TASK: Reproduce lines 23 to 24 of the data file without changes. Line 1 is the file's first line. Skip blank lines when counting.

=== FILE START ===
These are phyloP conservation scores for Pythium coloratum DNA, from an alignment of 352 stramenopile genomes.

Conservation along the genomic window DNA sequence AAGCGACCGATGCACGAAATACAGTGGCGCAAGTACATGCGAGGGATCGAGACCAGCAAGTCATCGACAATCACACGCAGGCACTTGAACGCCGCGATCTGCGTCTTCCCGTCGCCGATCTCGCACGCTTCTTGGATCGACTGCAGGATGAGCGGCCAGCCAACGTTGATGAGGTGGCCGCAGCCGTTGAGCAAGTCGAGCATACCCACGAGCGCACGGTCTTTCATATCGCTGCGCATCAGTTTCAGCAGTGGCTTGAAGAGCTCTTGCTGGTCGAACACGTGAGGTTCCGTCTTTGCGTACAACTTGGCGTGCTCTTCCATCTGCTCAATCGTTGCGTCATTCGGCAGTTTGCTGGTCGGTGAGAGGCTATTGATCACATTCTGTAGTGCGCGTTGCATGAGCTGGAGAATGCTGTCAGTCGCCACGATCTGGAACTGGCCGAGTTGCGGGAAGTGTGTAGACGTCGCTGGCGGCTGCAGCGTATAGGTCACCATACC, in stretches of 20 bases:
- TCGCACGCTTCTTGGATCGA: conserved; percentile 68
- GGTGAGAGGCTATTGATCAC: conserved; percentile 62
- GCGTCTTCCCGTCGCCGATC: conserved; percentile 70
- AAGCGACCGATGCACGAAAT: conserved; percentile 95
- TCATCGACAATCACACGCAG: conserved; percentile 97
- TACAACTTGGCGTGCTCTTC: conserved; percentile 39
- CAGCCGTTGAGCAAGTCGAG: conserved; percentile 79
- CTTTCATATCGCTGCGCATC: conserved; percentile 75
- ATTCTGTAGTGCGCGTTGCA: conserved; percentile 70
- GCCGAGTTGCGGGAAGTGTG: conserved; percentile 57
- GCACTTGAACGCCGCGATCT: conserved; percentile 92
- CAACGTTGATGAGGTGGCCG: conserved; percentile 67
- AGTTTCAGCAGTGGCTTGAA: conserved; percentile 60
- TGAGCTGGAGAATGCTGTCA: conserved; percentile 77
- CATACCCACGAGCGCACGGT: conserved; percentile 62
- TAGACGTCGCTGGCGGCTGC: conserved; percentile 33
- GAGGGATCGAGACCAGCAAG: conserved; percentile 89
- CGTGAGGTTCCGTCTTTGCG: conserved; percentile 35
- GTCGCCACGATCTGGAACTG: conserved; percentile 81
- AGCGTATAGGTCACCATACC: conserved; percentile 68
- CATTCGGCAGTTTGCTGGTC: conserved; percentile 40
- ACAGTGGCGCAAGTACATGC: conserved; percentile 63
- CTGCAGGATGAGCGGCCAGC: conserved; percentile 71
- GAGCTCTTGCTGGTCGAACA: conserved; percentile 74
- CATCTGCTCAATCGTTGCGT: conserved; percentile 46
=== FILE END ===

- CATTCGGCAGTTTGCTGGTC: conserved; percentile 40
- ACAGTGGCGCAAGTACATGC: conserved; percentile 63